Translation studies is probably one of the most challenging linguistic fields. This should come as no surprise to those who have even the least amount of experience in the field. First and foremost, translating presupposes making a choice, or, to be more exact, a series of choices: any translation is, in fact, just one variant chosen out of a number of possible versions. There are many ways of stating one and the same idea, and each possible variant hides different shades of meaning. The role of translators is to make the best possible choice of wording, taking into account the numerous factors involved in any act of communication:
• Who are they translating for?
• Is the target audience a factor that should determine the translation procedure?
• What are the significant features of the audience’s profile that must be taken into consideration when translating?
• What features of the text are relevant for translators in their attempt to create a high-quality translation?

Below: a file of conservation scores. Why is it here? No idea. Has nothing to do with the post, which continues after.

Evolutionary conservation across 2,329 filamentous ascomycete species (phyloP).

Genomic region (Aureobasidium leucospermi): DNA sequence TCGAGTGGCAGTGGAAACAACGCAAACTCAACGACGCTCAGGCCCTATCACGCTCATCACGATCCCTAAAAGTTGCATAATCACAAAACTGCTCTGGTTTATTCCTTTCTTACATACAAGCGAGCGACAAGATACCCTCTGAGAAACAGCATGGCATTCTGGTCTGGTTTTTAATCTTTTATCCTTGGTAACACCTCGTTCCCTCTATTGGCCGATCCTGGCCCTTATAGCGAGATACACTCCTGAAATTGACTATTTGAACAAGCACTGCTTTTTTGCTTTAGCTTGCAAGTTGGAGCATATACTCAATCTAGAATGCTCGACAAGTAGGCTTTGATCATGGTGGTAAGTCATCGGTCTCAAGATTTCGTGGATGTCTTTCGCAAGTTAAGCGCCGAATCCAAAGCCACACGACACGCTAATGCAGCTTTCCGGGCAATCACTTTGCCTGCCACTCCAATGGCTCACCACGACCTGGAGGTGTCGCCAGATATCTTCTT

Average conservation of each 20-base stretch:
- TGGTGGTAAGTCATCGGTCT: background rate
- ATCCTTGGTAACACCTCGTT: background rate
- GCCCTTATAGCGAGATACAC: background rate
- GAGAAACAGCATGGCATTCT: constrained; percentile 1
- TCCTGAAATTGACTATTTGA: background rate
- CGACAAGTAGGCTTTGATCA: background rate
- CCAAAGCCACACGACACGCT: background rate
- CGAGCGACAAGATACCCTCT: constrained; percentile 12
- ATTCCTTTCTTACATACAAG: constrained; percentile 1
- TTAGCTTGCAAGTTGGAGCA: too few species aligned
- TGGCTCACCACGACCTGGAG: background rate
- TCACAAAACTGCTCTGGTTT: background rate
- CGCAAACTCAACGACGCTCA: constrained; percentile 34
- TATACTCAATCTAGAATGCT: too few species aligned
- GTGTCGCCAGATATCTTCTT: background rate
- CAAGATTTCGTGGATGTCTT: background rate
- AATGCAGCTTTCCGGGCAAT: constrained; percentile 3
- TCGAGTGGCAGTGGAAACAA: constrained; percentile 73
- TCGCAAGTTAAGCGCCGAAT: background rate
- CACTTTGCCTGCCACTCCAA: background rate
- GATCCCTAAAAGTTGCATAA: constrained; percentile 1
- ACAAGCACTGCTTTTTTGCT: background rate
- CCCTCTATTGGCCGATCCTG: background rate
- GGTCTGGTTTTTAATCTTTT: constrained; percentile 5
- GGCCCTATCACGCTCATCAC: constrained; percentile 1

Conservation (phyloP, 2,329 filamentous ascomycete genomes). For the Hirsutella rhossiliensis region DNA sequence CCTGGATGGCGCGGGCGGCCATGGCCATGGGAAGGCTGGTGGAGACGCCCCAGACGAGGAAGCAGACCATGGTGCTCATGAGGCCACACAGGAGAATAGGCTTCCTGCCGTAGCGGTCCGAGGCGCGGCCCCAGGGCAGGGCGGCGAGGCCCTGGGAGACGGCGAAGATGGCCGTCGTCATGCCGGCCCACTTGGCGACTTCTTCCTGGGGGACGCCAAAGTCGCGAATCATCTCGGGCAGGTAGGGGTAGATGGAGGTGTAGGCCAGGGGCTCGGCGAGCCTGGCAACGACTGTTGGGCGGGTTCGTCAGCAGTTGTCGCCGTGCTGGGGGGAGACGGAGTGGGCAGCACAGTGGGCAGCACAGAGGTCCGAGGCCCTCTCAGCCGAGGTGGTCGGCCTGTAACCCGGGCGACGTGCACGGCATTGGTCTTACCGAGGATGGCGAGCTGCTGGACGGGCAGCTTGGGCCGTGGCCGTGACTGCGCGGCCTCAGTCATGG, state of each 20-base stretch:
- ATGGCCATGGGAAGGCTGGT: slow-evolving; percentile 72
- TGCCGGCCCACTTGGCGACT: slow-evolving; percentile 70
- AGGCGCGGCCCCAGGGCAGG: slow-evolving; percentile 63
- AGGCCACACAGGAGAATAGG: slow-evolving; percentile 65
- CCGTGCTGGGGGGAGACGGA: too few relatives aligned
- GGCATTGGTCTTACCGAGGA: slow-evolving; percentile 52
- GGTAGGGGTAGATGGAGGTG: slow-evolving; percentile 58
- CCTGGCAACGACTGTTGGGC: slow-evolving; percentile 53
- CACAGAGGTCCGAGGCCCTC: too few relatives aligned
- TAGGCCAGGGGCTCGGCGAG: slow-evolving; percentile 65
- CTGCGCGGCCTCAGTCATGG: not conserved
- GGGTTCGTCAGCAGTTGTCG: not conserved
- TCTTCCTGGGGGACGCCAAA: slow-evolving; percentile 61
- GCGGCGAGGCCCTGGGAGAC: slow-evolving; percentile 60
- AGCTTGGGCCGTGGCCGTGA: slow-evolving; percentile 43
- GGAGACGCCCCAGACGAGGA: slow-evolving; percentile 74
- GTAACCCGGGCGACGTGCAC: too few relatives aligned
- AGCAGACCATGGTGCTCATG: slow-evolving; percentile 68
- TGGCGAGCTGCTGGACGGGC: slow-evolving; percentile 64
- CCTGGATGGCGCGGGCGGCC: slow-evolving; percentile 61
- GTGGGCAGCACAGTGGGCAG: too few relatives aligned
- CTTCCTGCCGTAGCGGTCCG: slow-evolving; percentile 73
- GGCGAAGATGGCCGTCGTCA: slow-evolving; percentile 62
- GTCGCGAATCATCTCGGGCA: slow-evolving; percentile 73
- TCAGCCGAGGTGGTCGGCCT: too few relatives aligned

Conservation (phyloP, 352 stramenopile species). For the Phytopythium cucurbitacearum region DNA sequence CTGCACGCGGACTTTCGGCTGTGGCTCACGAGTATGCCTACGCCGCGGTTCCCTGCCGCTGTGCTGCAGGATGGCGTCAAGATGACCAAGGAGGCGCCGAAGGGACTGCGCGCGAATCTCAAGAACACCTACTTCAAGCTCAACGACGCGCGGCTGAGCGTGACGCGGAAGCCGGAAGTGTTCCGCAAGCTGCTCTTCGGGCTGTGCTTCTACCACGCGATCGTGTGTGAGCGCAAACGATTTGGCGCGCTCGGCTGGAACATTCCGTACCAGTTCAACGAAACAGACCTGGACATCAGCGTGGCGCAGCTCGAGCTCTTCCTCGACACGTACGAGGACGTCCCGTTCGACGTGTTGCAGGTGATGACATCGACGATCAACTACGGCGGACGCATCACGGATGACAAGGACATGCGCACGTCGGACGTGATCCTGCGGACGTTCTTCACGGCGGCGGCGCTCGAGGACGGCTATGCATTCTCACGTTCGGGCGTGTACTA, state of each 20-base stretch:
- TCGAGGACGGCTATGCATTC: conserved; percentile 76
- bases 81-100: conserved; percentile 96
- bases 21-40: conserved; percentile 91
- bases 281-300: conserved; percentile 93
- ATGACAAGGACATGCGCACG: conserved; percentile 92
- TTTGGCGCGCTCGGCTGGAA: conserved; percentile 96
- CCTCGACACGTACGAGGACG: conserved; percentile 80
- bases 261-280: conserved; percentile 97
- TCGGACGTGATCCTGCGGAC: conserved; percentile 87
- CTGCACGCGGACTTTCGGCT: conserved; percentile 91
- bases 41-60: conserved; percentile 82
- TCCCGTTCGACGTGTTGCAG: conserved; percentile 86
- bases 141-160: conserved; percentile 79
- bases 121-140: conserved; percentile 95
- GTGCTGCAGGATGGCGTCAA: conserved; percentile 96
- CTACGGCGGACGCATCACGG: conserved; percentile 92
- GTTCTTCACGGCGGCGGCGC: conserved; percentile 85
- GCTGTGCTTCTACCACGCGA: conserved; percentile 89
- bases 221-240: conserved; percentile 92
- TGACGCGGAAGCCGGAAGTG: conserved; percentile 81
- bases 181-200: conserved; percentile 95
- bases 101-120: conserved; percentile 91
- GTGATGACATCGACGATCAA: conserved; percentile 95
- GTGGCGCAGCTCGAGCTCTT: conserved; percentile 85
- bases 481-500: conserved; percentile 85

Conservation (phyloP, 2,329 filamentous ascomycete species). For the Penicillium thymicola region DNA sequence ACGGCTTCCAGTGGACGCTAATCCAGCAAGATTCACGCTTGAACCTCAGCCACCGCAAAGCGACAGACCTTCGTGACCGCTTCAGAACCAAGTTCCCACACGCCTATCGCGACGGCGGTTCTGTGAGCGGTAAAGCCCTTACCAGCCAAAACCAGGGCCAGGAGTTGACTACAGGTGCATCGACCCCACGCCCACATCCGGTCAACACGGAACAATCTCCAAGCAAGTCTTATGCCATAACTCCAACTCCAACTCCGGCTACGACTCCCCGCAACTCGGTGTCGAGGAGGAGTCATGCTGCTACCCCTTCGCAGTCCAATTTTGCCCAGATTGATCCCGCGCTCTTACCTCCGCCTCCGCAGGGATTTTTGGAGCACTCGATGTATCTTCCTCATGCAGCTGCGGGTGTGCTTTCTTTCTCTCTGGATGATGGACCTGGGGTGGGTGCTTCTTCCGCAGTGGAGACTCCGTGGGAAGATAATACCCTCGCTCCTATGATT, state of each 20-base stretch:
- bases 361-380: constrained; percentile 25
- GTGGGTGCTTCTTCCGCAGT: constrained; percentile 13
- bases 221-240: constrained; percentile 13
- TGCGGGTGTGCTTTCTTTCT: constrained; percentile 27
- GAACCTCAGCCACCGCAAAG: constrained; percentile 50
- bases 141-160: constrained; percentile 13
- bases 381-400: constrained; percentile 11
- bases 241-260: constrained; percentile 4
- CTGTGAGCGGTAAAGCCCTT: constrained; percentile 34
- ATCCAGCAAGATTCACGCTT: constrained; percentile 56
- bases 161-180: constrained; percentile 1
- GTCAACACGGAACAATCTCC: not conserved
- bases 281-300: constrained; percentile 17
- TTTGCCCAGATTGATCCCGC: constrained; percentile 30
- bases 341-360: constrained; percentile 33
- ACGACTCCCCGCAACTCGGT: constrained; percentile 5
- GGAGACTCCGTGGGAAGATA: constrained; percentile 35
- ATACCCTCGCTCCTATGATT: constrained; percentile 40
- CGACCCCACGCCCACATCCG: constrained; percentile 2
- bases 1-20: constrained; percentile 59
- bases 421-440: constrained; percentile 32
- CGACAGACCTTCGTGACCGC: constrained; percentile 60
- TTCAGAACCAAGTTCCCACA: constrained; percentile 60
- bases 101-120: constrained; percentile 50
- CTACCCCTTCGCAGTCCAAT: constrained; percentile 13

• What is the type of text, its concern and its purpose and what are the translation requirements in each case?
• What function is the text meant to perform and how does text-function awareness influence the translation process?
• Is form essential, must it be preserved, or is content the all-important element?
These are some of the most important issues that translators must take into consideration if their endeavour is to be successful. And, after these questions have been given an answer, it all comes down to text production, a skill that every translator should possess.